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been organized and peaceful. loud and almost a festive air so far. we're seeing people carrying signs against white supremacy and against president trump, we've seen very few people with masks or helmets or any kind of threatening menacing behavior. so far we haven't seen any arrests either. the real question, what's going to happen next? about a mile down the road the counter-protesters will be in the same place as those conservative, free-speech protesters. the two groups are going to meet in boston common about a mile down the road sometime within the next hour, the goal for the police to keep two groups apart. they're using barricades, concrete and metal. city garbage trucks, that's the real test. the mayor said the city is well-prepared. they never wanted this to happen. if it gets out of control, they're going to shut it down. strict rules in effect. you're not going to see anybody with anything that can be used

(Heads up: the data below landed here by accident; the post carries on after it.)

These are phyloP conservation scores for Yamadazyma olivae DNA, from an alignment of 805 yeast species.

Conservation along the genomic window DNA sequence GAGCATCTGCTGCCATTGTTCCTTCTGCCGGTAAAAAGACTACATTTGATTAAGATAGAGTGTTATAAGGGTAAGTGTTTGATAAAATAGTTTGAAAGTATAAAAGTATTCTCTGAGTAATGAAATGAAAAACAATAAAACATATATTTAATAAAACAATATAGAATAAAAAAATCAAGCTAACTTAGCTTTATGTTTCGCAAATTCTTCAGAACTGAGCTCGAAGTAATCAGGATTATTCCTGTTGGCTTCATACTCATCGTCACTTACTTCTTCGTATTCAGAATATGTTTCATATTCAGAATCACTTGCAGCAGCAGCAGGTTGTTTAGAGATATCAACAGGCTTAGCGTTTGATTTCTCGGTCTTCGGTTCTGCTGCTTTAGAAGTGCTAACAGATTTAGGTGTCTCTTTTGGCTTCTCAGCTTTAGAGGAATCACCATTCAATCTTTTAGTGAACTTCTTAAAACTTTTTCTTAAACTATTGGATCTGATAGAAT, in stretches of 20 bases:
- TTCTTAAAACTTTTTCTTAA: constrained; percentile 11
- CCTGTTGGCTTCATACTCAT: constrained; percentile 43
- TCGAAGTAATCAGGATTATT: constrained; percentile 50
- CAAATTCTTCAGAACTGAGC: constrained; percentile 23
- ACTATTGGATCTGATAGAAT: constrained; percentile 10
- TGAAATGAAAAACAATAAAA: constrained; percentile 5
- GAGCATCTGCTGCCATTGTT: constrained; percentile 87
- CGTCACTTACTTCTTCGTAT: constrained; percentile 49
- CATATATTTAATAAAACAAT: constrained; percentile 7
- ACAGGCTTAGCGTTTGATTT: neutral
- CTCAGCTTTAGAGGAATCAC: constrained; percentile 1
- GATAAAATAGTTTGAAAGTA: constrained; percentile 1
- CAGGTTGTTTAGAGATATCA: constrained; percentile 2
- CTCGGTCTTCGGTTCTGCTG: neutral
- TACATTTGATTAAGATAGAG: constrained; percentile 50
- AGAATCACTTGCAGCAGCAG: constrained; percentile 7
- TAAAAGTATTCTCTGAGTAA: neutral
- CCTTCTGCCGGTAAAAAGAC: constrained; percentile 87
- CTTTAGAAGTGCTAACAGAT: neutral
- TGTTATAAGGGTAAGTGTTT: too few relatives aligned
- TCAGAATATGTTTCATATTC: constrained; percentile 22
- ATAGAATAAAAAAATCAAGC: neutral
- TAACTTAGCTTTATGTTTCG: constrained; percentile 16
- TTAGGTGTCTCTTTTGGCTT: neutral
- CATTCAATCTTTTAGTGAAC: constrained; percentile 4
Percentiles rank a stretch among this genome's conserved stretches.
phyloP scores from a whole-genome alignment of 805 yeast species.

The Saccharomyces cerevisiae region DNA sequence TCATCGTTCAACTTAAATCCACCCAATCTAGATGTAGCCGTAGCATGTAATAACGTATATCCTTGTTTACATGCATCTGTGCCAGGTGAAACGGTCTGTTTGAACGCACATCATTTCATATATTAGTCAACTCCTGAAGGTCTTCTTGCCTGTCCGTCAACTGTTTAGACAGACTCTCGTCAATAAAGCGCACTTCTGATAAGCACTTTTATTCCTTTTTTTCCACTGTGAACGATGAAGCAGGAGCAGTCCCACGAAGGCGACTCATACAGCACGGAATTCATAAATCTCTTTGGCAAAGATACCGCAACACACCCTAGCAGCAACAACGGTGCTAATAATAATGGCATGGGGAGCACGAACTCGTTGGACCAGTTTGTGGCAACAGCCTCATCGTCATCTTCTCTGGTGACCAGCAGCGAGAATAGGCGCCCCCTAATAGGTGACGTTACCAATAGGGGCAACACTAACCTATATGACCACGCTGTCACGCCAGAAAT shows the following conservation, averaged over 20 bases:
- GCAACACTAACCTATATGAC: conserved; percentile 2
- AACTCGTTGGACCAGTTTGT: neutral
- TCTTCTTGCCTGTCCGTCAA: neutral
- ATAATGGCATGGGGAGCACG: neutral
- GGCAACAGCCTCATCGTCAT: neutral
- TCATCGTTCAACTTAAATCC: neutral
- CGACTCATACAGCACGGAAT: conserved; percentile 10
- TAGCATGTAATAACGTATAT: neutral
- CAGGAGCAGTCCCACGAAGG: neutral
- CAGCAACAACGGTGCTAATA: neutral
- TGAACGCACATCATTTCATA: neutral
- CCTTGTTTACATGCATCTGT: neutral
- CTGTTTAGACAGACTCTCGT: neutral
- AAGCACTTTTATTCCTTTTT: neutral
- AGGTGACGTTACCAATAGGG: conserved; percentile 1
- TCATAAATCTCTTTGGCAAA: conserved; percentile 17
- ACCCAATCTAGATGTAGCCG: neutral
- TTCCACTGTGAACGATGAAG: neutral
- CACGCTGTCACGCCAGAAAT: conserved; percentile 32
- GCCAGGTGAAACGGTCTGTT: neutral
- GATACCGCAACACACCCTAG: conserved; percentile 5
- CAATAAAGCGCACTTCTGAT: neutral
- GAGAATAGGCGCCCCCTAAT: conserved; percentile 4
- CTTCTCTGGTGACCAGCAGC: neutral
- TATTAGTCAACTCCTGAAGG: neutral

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as weapons inside boston common, and there's been a message to people stay away from the area if possible. you can see from the crowd, it's a real mix. black lives matter, people against anti-semitism, men, women, children, older, younger, different races, and so far, a peaceful and enormous crowd here in boston. leland, back to you. leland: the aerial pictures coming from our affiliate in boston give you a sense how big that crowd is. steve harrigan on the ground. back to steve as news warrants, as we look at those pictures, liz, such a different scene than what what happened a week ago in charlottesville and we certainly hope it stays that way. elizabeth: yes, it's a very different scene. let's bring in ed davis, the former boston police commissioner and fox news contributor. thank you for joining us. can you he will it us what the -- can you tell us what the city did for this event. there are already about 15,000